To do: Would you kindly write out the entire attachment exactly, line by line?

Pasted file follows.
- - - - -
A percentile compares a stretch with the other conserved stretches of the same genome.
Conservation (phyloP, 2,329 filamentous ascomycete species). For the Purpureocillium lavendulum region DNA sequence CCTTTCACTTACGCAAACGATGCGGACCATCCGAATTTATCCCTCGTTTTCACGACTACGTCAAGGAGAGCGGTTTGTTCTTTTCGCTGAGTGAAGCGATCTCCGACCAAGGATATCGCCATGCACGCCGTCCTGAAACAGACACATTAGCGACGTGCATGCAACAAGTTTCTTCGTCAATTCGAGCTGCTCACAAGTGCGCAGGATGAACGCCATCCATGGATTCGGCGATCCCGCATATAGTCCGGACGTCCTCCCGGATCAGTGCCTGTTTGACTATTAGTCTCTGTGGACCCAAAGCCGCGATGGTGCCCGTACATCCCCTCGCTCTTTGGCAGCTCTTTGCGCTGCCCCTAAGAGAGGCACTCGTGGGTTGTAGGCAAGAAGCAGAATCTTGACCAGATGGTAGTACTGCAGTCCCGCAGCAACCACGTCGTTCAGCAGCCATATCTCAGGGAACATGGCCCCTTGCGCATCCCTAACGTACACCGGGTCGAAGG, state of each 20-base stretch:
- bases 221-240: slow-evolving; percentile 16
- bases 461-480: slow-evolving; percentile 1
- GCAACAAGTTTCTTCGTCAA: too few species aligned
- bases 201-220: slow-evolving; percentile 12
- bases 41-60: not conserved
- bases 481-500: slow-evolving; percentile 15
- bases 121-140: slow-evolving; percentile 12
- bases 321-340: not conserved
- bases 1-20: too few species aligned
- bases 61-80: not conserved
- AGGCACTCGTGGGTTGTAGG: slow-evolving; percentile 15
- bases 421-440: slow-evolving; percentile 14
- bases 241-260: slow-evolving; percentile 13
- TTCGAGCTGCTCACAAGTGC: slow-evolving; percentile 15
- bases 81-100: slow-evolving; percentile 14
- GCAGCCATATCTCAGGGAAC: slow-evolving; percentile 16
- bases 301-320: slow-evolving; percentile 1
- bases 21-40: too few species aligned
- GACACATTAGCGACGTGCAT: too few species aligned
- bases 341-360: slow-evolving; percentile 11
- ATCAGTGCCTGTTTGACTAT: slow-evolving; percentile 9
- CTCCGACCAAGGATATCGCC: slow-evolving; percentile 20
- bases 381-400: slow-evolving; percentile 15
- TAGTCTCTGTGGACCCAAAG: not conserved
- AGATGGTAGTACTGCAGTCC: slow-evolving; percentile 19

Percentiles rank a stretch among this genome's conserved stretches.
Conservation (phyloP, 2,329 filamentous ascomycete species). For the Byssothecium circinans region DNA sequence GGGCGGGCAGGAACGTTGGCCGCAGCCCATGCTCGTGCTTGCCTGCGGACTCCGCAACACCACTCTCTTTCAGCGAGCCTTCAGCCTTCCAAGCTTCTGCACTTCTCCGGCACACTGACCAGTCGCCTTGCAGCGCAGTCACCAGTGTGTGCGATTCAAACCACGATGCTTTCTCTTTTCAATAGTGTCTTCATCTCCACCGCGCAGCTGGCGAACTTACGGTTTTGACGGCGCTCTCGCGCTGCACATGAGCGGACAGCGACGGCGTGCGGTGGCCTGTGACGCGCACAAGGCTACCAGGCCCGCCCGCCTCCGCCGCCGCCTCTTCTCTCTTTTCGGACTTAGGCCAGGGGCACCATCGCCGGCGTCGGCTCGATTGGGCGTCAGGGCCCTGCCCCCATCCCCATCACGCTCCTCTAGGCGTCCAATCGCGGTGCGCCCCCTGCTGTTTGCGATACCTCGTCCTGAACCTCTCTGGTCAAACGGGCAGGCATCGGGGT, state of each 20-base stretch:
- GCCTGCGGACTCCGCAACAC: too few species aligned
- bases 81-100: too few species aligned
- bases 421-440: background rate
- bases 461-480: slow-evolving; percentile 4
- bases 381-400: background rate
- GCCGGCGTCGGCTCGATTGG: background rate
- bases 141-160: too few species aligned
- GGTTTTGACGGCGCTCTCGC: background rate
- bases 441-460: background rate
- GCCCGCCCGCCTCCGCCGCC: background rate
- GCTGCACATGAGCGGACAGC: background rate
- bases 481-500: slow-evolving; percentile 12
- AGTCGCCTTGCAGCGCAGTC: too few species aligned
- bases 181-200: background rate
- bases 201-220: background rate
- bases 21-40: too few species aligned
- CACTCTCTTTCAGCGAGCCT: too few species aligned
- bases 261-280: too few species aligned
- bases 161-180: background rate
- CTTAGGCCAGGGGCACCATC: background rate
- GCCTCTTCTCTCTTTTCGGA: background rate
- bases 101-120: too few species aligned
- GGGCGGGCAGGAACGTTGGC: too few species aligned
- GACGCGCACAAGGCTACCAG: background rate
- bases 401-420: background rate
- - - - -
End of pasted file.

A percentile compares a stretch with the other conserved stretches of the same genome.
Conservation (phyloP, 2,329 filamentous ascomycete species). For the Purpureocillium lavendulum region DNA sequence CCTTTCACTTACGCAAACGATGCGGACCATCCGAATTTATCCCTCGTTTTCACGACTACGTCAAGGAGAGCGGTTTGTTCTTTTCGCTGAGTGAAGCGATCTCCGACCAAGGATATCGCCATGCACGCCGTCCTGAAACAGACACATTAGCGACGTGCATGCAACAAGTTTCTTCGTCAATTCGAGCTGCTCACAAGTGCGCAGGATGAACGCCATCCATGGATTCGGCGATCCCGCATATAGTCCGGACGTCCTCCCGGATCAGTGCCTGTTTGACTATTAGTCTCTGTGGACCCAAAGCCGCGATGGTGCCCGTACATCCCCTCGCTCTTTGGCAGCTCTTTGCGCTGCCCCTAAGAGAGGCACTCGTGGGTTGTAGGCAAGAAGCAGAATCTTGACCAGATGGTAGTACTGCAGTCCCGCAGCAACCACGTCGTTCAGCAGCCATATCTCAGGGAACATGGCCCCTTGCGCATCCCTAACGTACACCGGGTCGAAGG, state of each 20-base stretch:
- bases 221-240: slow-evolving; percentile 16
- bases 461-480: slow-evolving; percentile 1
- GCAACAAGTTTCTTCGTCAA: too few species aligned
- bases 201-220: slow-evolving; percentile 12
- bases 41-60: not conserved
- bases 481-500: slow-evolving; percentile 15
- bases 121-140: slow-evolving; percentile 12
- bases 321-340: not conserved
- bases 1-20: too few species aligned
- bases 61-80: not conserved
- AGGCACTCGTGGGTTGTAGG: slow-evolving; percentile 15
- bases 421-440: slow-evolving; percentile 14
- bases 241-260: slow-evolving; percentile 13
- TTCGAGCTGCTCACAAGTGC: slow-evolving; percentile 15
- bases 81-100: slow-evolving; percentile 14
- GCAGCCATATCTCAGGGAAC: slow-evolving; percentile 16
- bases 301-320: slow-evolving; percentile 1
- bases 21-40: too few species aligned
- GACACATTAGCGACGTGCAT: too few species aligned
- bases 341-360: slow-evolving; percentile 11
- ATCAGTGCCTGTTTGACTAT: slow-evolving; percentile 9
- CTCCGACCAAGGATATCGCC: slow-evolving; percentile 20
- bases 381-400: slow-evolving; percentile 15
- TAGTCTCTGTGGACCCAAAG: not conserved
- AGATGGTAGTACTGCAGTCC: slow-evolving; percentile 19

Percentiles rank a stretch among this genome's conserved stretches.
Conservation (phyloP, 2,329 filamentous ascomycete species). For the Byssothecium circinans region DNA sequence GGGCGGGCAGGAACGTTGGCCGCAGCCCATGCTCGTGCTTGCCTGCGGACTCCGCAACACCACTCTCTTTCAGCGAGCCTTCAGCCTTCCAAGCTTCTGCACTTCTCCGGCACACTGACCAGTCGCCTTGCAGCGCAGTCACCAGTGTGTGCGATTCAAACCACGATGCTTTCTCTTTTCAATAGTGTCTTCATCTCCACCGCGCAGCTGGCGAACTTACGGTTTTGACGGCGCTCTCGCGCTGCACATGAGCGGACAGCGACGGCGTGCGGTGGCCTGTGACGCGCACAAGGCTACCAGGCCCGCCCGCCTCCGCCGCCGCCTCTTCTCTCTTTTCGGACTTAGGCCAGGGGCACCATCGCCGGCGTCGGCTCGATTGGGCGTCAGGGCCCTGCCCCCATCCCCATCACGCTCCTCTAGGCGTCCAATCGCGGTGCGCCCCCTGCTGTTTGCGATACCTCGTCCTGAACCTCTCTGGTCAAACGGGCAGGCATCGGGGT, state of each 20-base stretch:
- GCCTGCGGACTCCGCAACAC: too few species aligned
- bases 81-100: too few species aligned
- bases 421-440: background rate
- bases 461-480: slow-evolving; percentile 4
- bases 381-400: background rate
- GCCGGCGTCGGCTCGATTGG: background rate
- bases 141-160: too few species aligned
- GGTTTTGACGGCGCTCTCGC: background rate
- bases 441-460: background rate
- GCCCGCCCGCCTCCGCCGCC: background rate
- GCTGCACATGAGCGGACAGC: background rate
- bases 481-500: slow-evolving; percentile 12
- AGTCGCCTTGCAGCGCAGTC: too few species aligned
- bases 181-200: background rate
- bases 201-220: background rate
- bases 21-40: too few species aligned
- CACTCTCTTTCAGCGAGCCT: too few species aligned
- bases 261-280: too few species aligned
- bases 161-180: background rate
- CTTAGGCCAGGGGCACCATC: background rate
- GCCTCTTCTCTCTTTTCGGA: background rate
- bases 101-120: too few species aligned
- GGGCGGGCAGGAACGTTGGC: too few species aligned
- GACGCGCACAAGGCTACCAG: background rate
- bases 401-420: background rate